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April 2018 Stakeholder update on rapidly developing policy on food contaminants

The following topics have recently been discussed at European Commission working group meetings on agricultural contaminants and industrial and environmental contaminants and at Standing Committee.

Mycotoxins and plant toxins

Ergot alkaloids

As mentioned in the December 2017 update, discussions have continued on setting maximum levels (MLs) for ergot alkaloids in cereal-based products. Taking into consideration the availability and sensitivity of analytical methods, it has been decided that initially, MLs will be discussed for milling products (barley, wheat, oats, spelt and rye). There has been some stakeholder feedback to the European Commission that the proposed MLs may not be achievable by some whole grain flours. However, as there is no legal definition for whole grain products, it is proving difficult to discuss this as a separate category. There is a possibility to have a more appropriate ML for bran and set this as a separate category. MLs would be lower-bound levels with an LOQ of 4 µg/kg (each individual alkaloid) for milling products.

Any further data on ergot alkaloids in bran would be useful to inform the discussions.

Ochratoxin A

The European Commission is planning to have a targeted consultation of European trade associations on possible MLs to be set for the following foods. These levels have been discussed between the Commission and Member States. However, it is important for the Commission to receive feedback on whether these levels are achievable based on good practice.

  • dried fruit (except vine fruit) - 8 µg/kg
  • sunflower seeds, pumpkin seeds, peanuts and processed products thereof - 10 µg/kg
  • all tree nuts - 5 µg/kg
  • herbs, tea and herbal infusions - 10 µg/kg
  • spices in general and mixture of spices - 15 µg/kg (except Capsicum spp. which will have an ML of 20 µg/kg)
  • foods containing liquorice placed on the market for the final consumer - 10 µg/kg
  • Cocoa powder sold to the final consumer or as an ingredient in sweetened cocoa powder sold to the final consumer (drinking chocolate) - 2 µg/kg

Alternaria toxins

Alternaria toxins are mycotoxins produced by fungi that can contaminate cereals, oilseeds, fruits and vegetables. EFSA had carried out assessments for four of the known Alternaria toxins - alternariol (AOH), alternariol monomethyl ether (AME), tenuazonic acid (TeA) and tentoxin (TEN). Estimates of dietary exposures indicated that in the case of AOH, AME and TeA, levels calculated using the threshold of toxicological concern (TTC) approach could be exceeded. Although there are no specific toxicity data for these mycotoxins, as a precaution, it is being considered whether to set MLs for the following categories that may constitute major contributors to dietary exposure:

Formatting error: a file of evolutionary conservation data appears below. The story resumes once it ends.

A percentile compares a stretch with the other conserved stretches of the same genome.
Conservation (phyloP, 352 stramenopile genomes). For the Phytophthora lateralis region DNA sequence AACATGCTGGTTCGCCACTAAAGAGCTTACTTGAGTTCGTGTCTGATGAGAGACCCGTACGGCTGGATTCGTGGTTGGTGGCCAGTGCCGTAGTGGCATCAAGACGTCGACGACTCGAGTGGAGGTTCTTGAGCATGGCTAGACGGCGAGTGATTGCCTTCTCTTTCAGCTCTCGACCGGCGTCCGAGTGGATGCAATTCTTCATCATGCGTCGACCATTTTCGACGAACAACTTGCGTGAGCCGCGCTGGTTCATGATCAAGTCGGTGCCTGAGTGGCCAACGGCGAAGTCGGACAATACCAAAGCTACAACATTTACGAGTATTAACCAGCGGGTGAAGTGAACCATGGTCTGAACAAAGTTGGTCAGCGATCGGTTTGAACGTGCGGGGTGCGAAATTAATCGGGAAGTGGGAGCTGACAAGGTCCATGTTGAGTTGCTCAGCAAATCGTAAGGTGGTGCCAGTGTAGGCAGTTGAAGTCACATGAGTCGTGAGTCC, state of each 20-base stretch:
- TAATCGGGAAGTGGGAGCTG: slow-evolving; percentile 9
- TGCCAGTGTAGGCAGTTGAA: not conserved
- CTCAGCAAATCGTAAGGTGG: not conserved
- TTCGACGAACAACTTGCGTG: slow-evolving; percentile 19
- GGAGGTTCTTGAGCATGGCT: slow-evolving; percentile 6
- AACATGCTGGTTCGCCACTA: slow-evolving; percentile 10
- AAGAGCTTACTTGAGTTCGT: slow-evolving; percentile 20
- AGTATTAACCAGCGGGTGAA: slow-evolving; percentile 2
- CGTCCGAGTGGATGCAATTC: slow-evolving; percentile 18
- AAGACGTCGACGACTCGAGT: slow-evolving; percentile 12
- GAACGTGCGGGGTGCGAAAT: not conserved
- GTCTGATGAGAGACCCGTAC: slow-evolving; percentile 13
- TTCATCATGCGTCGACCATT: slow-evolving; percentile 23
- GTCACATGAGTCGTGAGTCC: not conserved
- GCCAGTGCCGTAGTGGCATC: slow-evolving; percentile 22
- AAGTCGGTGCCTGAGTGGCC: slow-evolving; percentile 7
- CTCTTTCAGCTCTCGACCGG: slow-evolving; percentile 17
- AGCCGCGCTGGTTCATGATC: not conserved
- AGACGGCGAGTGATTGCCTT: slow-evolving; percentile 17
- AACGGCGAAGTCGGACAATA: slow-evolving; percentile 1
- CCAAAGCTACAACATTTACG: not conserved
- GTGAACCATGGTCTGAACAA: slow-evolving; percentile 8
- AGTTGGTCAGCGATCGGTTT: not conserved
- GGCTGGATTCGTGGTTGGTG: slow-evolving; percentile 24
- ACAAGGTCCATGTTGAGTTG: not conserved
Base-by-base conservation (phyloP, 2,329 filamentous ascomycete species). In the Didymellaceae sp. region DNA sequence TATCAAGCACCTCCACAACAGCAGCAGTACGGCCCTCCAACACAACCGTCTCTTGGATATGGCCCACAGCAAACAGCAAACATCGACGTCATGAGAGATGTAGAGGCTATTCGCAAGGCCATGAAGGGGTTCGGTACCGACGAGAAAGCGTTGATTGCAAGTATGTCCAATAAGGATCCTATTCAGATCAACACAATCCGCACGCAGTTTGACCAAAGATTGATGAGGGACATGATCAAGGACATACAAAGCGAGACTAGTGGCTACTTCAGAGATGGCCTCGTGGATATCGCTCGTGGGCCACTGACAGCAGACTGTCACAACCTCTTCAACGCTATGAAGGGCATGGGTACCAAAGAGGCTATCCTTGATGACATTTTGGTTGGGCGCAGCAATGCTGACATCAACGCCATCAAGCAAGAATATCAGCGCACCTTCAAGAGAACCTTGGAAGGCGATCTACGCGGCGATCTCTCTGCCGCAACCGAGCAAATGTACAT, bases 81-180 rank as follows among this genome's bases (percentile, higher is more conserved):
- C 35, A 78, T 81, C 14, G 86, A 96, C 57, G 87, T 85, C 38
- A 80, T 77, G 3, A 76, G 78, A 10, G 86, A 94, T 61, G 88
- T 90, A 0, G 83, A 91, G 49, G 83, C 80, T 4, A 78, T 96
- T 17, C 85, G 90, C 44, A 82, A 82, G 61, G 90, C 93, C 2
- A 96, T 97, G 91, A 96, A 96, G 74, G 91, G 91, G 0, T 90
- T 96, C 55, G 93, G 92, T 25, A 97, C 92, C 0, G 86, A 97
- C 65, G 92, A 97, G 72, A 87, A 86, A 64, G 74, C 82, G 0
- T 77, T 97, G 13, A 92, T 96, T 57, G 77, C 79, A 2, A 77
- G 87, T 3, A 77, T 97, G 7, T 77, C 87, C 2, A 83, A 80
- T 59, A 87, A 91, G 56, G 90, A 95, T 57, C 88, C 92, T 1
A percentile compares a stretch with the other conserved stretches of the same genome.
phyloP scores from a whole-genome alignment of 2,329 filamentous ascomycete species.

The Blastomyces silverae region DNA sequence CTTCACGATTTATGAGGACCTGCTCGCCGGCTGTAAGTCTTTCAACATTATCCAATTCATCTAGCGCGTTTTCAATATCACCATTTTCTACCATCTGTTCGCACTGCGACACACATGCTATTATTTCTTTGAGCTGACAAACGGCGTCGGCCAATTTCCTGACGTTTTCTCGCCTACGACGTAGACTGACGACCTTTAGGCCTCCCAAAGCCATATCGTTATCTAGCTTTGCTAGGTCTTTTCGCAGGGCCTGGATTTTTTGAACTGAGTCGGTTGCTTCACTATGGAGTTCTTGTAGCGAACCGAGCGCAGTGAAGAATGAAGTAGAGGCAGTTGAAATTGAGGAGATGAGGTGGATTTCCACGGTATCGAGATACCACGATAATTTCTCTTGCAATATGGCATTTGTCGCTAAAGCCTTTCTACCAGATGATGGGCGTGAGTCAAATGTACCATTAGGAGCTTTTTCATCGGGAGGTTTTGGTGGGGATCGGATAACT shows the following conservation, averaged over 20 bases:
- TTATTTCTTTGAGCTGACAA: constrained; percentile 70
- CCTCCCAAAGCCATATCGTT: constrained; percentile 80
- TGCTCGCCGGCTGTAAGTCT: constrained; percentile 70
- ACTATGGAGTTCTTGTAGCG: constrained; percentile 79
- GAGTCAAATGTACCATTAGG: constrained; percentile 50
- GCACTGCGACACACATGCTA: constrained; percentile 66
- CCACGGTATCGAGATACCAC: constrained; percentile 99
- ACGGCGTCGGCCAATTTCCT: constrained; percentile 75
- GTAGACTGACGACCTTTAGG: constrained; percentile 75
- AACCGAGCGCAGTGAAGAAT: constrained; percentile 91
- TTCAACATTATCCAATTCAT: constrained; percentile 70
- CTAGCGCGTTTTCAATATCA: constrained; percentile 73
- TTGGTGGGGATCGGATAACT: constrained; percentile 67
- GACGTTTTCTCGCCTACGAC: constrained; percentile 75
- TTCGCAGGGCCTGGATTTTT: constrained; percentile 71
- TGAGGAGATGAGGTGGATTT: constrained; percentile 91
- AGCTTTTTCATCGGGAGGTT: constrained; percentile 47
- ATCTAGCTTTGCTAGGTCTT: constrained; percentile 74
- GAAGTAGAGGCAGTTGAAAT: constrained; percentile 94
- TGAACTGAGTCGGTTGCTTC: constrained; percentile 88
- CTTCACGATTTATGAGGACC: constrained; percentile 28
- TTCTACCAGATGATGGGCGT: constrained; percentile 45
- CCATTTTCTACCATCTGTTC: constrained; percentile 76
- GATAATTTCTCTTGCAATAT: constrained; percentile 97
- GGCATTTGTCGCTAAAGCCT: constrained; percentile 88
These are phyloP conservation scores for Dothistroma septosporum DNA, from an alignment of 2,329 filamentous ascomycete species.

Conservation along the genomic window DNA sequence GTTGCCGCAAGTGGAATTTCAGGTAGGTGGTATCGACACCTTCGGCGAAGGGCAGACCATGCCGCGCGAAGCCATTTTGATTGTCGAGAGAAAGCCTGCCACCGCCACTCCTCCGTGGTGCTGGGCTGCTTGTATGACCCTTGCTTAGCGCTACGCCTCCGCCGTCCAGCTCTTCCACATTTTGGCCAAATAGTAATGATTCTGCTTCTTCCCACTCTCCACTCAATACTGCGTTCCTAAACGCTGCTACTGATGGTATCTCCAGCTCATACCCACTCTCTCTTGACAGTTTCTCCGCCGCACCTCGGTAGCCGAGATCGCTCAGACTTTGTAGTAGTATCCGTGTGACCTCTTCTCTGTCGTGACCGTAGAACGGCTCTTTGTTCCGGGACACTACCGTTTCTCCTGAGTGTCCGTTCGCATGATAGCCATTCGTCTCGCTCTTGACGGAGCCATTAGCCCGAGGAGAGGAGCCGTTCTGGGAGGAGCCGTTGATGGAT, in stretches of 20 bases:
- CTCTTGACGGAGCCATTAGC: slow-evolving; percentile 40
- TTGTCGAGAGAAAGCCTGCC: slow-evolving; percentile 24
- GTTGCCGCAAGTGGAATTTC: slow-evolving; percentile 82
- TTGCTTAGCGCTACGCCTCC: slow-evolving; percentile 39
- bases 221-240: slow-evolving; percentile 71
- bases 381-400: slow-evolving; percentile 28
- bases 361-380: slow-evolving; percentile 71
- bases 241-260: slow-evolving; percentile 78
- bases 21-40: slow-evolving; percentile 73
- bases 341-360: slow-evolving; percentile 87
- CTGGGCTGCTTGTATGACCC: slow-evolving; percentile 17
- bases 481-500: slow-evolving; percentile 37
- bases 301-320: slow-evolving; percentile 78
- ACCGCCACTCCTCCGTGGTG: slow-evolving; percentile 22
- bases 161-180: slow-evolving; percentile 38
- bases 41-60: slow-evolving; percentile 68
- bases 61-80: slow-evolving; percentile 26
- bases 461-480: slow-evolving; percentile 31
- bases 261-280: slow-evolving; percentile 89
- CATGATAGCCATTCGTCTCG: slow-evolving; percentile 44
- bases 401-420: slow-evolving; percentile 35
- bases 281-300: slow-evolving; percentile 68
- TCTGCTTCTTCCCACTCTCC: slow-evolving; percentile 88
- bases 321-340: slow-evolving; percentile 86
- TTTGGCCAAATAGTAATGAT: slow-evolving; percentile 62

• tomato purée 
  • tomato juice 
  • sunflower seeds 
  • tree nuts 
  • cereals grains and cereal derived products 
  • cereal based foods for infants and young children 
  • ready to eat soups (before reconstitution) 
  • the EURL will be requested to provide expert advice and input on the analytical methods and performance criteria.

Citrinin in red yeast rice supplements

There has been wide support for lowering the current ML of 2000 µg/kg to 500 µg/kg for food supplements based on rice fermented with red yeast Monascus purpureus. 

Stakeholder forum on mycotoxins

The European Commission is organizing a stakeholder forum to discuss fusarium toxins as well as climatic effects on mycotoxin formation from 14-15 May 2018. Several scientific opinions have been published by EFSA on fusarium toxins, including their modified forms. Regulatory measures are in place for some fusarium toxins, including MLs and indicative levels. There is evidence to show that climatic conditions have a significant influence on the levels of fusarium toxins and it has been acknowledged that there is a need to also address issues relating to climate change and increased formation of mycotoxins.

Pyrrolizidine alkaloids in honey, tea, herbal infusions and food supplements 
Following the European Food Safety Authority’s (EFSA) conclusion that there is a possible concern for human health related to the exposure to pyrrolizidine alkaloids (PAs), discussions continue on appropriate risk management measures for their presence in food. Proposals include setting MLs or action levels for PAs in teas, herbal teas, plant-based food supplements and honey.

These will be based on the sum of 21 PAs commonly found in these food (the 17 PAs identified by EFSA - interermedine/lycopsamine, intermedine-N-oxide/lycopsamine-N-oxide, senecionine/senecivernine, senecionine-N-oxide/senecivernine-N-oxide, seneciphylline, seneciphylline-N-oxide, retrorsine, retrorsine-N-oxide, echimidine, echimidine-N-oxide, lasiocarpine, lasiocarpine-N-oxide, senkirkine as well as europine, europine-N-oxide, heliotrine and heliotrine-N-oxide). Lower bound levels will be considered (results below the Limit of Quantification (LOQ) will be counted as zero) and performance criteria will be specified (LOQs of 5 µg/ kg for honey, tea, herbs and spices and 10 µg/kg for oil based food supplements). Further advice and input on the latter will be obtained from the European Union Reference Laboratory (EURL).